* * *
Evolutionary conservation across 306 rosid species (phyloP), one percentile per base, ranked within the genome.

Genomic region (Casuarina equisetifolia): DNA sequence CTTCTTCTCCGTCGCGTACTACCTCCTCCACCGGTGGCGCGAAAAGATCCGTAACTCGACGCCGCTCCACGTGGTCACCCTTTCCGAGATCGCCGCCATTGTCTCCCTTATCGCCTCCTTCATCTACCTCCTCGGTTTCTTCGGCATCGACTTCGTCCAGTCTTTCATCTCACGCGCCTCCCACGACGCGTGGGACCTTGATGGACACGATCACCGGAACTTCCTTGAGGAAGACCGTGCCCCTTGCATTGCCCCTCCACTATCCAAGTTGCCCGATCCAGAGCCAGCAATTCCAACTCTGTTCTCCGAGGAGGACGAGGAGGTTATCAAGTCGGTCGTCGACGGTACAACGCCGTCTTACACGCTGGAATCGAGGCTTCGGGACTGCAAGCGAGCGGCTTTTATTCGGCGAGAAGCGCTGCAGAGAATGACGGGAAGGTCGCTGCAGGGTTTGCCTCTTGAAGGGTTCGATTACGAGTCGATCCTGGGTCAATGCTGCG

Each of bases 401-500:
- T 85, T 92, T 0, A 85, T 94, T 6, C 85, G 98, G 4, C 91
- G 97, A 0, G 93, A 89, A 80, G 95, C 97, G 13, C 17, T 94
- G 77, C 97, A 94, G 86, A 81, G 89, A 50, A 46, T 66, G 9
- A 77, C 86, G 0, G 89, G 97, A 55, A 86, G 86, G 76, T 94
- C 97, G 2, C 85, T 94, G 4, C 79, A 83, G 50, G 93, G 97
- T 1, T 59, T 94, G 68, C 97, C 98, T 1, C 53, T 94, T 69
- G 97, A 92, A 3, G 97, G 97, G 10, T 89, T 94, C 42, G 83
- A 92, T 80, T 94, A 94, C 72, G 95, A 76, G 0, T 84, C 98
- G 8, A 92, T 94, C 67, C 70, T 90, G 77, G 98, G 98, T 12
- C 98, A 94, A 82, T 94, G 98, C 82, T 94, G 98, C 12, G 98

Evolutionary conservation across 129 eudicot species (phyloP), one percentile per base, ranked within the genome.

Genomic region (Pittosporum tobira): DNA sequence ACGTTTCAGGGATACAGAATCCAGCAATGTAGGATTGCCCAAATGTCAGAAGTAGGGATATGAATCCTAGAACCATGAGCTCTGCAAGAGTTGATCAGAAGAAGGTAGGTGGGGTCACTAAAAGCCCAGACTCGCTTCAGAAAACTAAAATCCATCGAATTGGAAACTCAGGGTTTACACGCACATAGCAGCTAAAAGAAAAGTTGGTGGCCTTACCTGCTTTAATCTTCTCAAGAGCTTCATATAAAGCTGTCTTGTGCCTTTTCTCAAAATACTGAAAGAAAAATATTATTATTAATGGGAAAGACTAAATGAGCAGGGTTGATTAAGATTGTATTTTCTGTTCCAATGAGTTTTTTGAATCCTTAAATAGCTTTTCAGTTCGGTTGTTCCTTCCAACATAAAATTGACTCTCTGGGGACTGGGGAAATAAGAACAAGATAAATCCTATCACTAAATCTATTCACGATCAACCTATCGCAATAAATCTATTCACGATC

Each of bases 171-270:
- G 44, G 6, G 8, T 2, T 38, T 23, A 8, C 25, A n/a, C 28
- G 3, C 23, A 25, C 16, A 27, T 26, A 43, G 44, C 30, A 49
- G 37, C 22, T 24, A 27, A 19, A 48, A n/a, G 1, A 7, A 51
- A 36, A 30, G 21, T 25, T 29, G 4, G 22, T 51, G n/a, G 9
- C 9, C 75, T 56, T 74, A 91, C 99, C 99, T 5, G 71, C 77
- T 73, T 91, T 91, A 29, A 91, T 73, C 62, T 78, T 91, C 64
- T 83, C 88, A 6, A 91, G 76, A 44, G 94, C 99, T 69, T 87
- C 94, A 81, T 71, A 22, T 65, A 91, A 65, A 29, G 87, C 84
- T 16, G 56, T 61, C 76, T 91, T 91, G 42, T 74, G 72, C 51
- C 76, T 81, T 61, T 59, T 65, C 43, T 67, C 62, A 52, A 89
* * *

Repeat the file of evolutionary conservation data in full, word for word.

Evolutionary conservation across 306 rosid species (phyloP), one percentile per base, ranked within the genome.

Genomic region (Casuarina equisetifolia): DNA sequence CTTCTTCTCCGTCGCGTACTACCTCCTCCACCGGTGGCGCGAAAAGATCCGTAACTCGACGCCGCTCCACGTGGTCACCCTTTCCGAGATCGCCGCCATTGTCTCCCTTATCGCCTCCTTCATCTACCTCCTCGGTTTCTTCGGCATCGACTTCGTCCAGTCTTTCATCTCACGCGCCTCCCACGACGCGTGGGACCTTGATGGACACGATCACCGGAACTTCCTTGAGGAAGACCGTGCCCCTTGCATTGCCCCTCCACTATCCAAGTTGCCCGATCCAGAGCCAGCAATTCCAACTCTGTTCTCCGAGGAGGACGAGGAGGTTATCAAGTCGGTCGTCGACGGTACAACGCCGTCTTACACGCTGGAATCGAGGCTTCGGGACTGCAAGCGAGCGGCTTTTATTCGGCGAGAAGCGCTGCAGAGAATGACGGGAAGGTCGCTGCAGGGTTTGCCTCTTGAAGGGTTCGATTACGAGTCGATCCTGGGTCAATGCTGCG

Each of bases 401-500:
- T 85, T 92, T 0, A 85, T 94, T 6, C 85, G 98, G 4, C 91
- G 97, A 0, G 93, A 89, A 80, G 95, C 97, G 13, C 17, T 94
- G 77, C 97, A 94, G 86, A 81, G 89, A 50, A 46, T 66, G 9
- A 77, C 86, G 0, G 89, G 97, A 55, A 86, G 86, G 76, T 94
- C 97, G 2, C 85, T 94, G 4, C 79, A 83, G 50, G 93, G 97
- T 1, T 59, T 94, G 68, C 97, C 98, T 1, C 53, T 94, T 69
- G 97, A 92, A 3, G 97, G 97, G 10, T 89, T 94, C 42, G 83
- A 92, T 80, T 94, A 94, C 72, G 95, A 76, G 0, T 84, C 98
- G 8, A 92, T 94, C 67, C 70, T 90, G 77, G 98, G 98, T 12
- C 98, A 94, A 82, T 94, G 98, C 82, T 94, G 98, C 12, G 98

Evolutionary conservation across 129 eudicot species (phyloP), one percentile per base, ranked within the genome.

Genomic region (Pittosporum tobira): DNA sequence ACGTTTCAGGGATACAGAATCCAGCAATGTAGGATTGCCCAAATGTCAGAAGTAGGGATATGAATCCTAGAACCATGAGCTCTGCAAGAGTTGATCAGAAGAAGGTAGGTGGGGTCACTAAAAGCCCAGACTCGCTTCAGAAAACTAAAATCCATCGAATTGGAAACTCAGGGTTTACACGCACATAGCAGCTAAAAGAAAAGTTGGTGGCCTTACCTGCTTTAATCTTCTCAAGAGCTTCATATAAAGCTGTCTTGTGCCTTTTCTCAAAATACTGAAAGAAAAATATTATTATTAATGGGAAAGACTAAATGAGCAGGGTTGATTAAGATTGTATTTTCTGTTCCAATGAGTTTTTTGAATCCTTAAATAGCTTTTCAGTTCGGTTGTTCCTTCCAACATAAAATTGACTCTCTGGGGACTGGGGAAATAAGAACAAGATAAATCCTATCACTAAATCTATTCACGATCAACCTATCGCAATAAATCTATTCACGATC

Each of bases 171-270:
- G 44, G 6, G 8, T 2, T 38, T 23, A 8, C 25, A n/a, C 28
- G 3, C 23, A 25, C 16, A 27, T 26, A 43, G 44, C 30, A 49
- G 37, C 22, T 24, A 27, A 19, A 48, A n/a, G 1, A 7, A 51
- A 36, A 30, G 21, T 25, T 29, G 4, G 22, T 51, G n/a, G 9
- C 9, C 75, T 56, T 74, A 91, C 99, C 99, T 5, G 71, C 77
- T 73, T 91, T 91, A 29, A 91, T 73, C 62, T 78, T 91, C 64
- T 83, C 88, A 6, A 91, G 76, A 44, G 94, C 99, T 69, T 87
- C 94, A 81, T 71, A 22, T 65, A 91, A 65, A 29, G 87, C 84
- T 16, G 56, T 61, C 76, T 91, T 91, G 42, T 74, G 72, C 51
- C 76, T 81, T 61, T 59, T 65, C 43, T 67, C 62, A 52, A 89